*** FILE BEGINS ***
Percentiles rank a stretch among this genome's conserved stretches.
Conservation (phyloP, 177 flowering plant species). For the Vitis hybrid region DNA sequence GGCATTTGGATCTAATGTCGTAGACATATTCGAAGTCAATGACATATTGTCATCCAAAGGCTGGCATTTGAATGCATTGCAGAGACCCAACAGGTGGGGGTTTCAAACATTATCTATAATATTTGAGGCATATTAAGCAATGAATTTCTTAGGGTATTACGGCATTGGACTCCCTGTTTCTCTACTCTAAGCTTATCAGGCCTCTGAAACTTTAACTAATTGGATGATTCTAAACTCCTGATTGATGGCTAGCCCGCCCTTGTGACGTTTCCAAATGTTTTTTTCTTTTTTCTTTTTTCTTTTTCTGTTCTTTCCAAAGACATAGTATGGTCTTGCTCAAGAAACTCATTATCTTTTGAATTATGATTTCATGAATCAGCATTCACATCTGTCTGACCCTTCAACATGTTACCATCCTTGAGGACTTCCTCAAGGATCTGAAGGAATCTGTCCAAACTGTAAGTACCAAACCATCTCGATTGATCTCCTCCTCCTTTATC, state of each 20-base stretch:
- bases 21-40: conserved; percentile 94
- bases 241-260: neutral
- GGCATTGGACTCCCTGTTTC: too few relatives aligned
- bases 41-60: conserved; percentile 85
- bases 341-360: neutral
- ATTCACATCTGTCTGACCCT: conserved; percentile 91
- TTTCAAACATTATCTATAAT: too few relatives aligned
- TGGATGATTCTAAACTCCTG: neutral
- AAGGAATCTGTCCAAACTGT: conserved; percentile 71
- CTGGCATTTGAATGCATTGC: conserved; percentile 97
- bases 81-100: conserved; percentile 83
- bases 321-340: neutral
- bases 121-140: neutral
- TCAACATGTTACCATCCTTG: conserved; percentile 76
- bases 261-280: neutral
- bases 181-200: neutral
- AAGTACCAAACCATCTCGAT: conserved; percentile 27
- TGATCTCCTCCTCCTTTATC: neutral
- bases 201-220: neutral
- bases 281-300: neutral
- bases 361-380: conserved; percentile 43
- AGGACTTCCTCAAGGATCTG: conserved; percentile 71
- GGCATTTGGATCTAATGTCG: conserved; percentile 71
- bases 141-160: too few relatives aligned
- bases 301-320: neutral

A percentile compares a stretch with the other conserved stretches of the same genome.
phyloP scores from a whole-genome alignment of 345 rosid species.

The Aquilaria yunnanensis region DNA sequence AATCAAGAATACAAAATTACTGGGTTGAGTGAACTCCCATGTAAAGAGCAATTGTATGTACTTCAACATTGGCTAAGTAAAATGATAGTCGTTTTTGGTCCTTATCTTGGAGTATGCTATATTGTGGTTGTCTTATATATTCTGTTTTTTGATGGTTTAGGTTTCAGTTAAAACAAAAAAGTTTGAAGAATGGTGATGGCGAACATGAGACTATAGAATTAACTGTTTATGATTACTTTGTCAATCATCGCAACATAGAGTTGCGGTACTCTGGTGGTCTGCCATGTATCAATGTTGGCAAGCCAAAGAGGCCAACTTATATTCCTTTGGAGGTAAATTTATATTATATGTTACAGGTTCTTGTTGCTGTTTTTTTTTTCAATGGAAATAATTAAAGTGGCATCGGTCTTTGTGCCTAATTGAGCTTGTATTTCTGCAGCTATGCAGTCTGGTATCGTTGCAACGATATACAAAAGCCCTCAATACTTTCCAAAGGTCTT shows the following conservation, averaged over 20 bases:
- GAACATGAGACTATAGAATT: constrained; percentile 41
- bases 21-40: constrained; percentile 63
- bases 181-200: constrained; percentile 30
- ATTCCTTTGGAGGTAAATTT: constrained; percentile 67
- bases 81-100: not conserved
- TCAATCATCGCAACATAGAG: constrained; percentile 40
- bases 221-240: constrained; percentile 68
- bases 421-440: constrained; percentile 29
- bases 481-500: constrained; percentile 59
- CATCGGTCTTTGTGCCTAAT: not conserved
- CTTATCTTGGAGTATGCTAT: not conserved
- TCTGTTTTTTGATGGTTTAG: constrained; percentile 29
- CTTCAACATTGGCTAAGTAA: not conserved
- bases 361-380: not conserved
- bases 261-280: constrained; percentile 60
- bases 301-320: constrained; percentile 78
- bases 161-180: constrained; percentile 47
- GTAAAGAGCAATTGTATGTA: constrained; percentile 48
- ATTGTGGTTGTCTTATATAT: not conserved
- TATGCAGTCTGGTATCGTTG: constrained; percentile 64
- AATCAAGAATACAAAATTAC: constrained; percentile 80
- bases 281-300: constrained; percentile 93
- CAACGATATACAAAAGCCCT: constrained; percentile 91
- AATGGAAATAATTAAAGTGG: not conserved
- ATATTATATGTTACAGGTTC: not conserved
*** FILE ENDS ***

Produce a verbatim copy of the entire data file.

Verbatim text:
Percentiles rank a stretch among this genome's conserved stretches.
Conservation (phyloP, 177 flowering plant species). For the Vitis hybrid region DNA sequence GGCATTTGGATCTAATGTCGTAGACATATTCGAAGTCAATGACATATTGTCATCCAAAGGCTGGCATTTGAATGCATTGCAGAGACCCAACAGGTGGGGGTTTCAAACATTATCTATAATATTTGAGGCATATTAAGCAATGAATTTCTTAGGGTATTACGGCATTGGACTCCCTGTTTCTCTACTCTAAGCTTATCAGGCCTCTGAAACTTTAACTAATTGGATGATTCTAAACTCCTGATTGATGGCTAGCCCGCCCTTGTGACGTTTCCAAATGTTTTTTTCTTTTTTCTTTTTTCTTTTTCTGTTCTTTCCAAAGACATAGTATGGTCTTGCTCAAGAAACTCATTATCTTTTGAATTATGATTTCATGAATCAGCATTCACATCTGTCTGACCCTTCAACATGTTACCATCCTTGAGGACTTCCTCAAGGATCTGAAGGAATCTGTCCAAACTGTAAGTACCAAACCATCTCGATTGATCTCCTCCTCCTTTATC, state of each 20-base stretch:
- bases 21-40: conserved; percentile 94
- bases 241-260: neutral
- GGCATTGGACTCCCTGTTTC: too few relatives aligned
- bases 41-60: conserved; percentile 85
- bases 341-360: neutral
- ATTCACATCTGTCTGACCCT: conserved; percentile 91
- TTTCAAACATTATCTATAAT: too few relatives aligned
- TGGATGATTCTAAACTCCTG: neutral
- AAGGAATCTGTCCAAACTGT: conserved; percentile 71
- CTGGCATTTGAATGCATTGC: conserved; percentile 97
- bases 81-100: conserved; percentile 83
- bases 321-340: neutral
- bases 121-140: neutral
- TCAACATGTTACCATCCTTG: conserved; percentile 76
- bases 261-280: neutral
- bases 181-200: neutral
- AAGTACCAAACCATCTCGAT: conserved; percentile 27
- TGATCTCCTCCTCCTTTATC: neutral
- bases 201-220: neutral
- bases 281-300: neutral
- bases 361-380: conserved; percentile 43
- AGGACTTCCTCAAGGATCTG: conserved; percentile 71
- GGCATTTGGATCTAATGTCG: conserved; percentile 71
- bases 141-160: too few relatives aligned
- bases 301-320: neutral

A percentile compares a stretch with the other conserved stretches of the same genome.
phyloP scores from a whole-genome alignment of 345 rosid species.

The Aquilaria yunnanensis region DNA sequence AATCAAGAATACAAAATTACTGGGTTGAGTGAACTCCCATGTAAAGAGCAATTGTATGTACTTCAACATTGGCTAAGTAAAATGATAGTCGTTTTTGGTCCTTATCTTGGAGTATGCTATATTGTGGTTGTCTTATATATTCTGTTTTTTGATGGTTTAGGTTTCAGTTAAAACAAAAAAGTTTGAAGAATGGTGATGGCGAACATGAGACTATAGAATTAACTGTTTATGATTACTTTGTCAATCATCGCAACATAGAGTTGCGGTACTCTGGTGGTCTGCCATGTATCAATGTTGGCAAGCCAAAGAGGCCAACTTATATTCCTTTGGAGGTAAATTTATATTATATGTTACAGGTTCTTGTTGCTGTTTTTTTTTTCAATGGAAATAATTAAAGTGGCATCGGTCTTTGTGCCTAATTGAGCTTGTATTTCTGCAGCTATGCAGTCTGGTATCGTTGCAACGATATACAAAAGCCCTCAATACTTTCCAAAGGTCTT shows the following conservation, averaged over 20 bases:
- GAACATGAGACTATAGAATT: constrained; percentile 41
- bases 21-40: constrained; percentile 63
- bases 181-200: constrained; percentile 30
- ATTCCTTTGGAGGTAAATTT: constrained; percentile 67
- bases 81-100: not conserved
- TCAATCATCGCAACATAGAG: constrained; percentile 40
- bases 221-240: constrained; percentile 68
- bases 421-440: constrained; percentile 29
- bases 481-500: constrained; percentile 59
- CATCGGTCTTTGTGCCTAAT: not conserved
- CTTATCTTGGAGTATGCTAT: not conserved
- TCTGTTTTTTGATGGTTTAG: constrained; percentile 29
- CTTCAACATTGGCTAAGTAA: not conserved
- bases 361-380: not conserved
- bases 261-280: constrained; percentile 60
- bases 301-320: constrained; percentile 78
- bases 161-180: constrained; percentile 47
- GTAAAGAGCAATTGTATGTA: constrained; percentile 48
- ATTGTGGTTGTCTTATATAT: not conserved
- TATGCAGTCTGGTATCGTTG: constrained; percentile 64
- AATCAAGAATACAAAATTAC: constrained; percentile 80
- bases 281-300: constrained; percentile 93
- CAACGATATACAAAAGCCCT: constrained; percentile 91
- AATGGAAATAATTAAAGTGG: not conserved
- ATATTATATGTTACAGGTTC: not conserved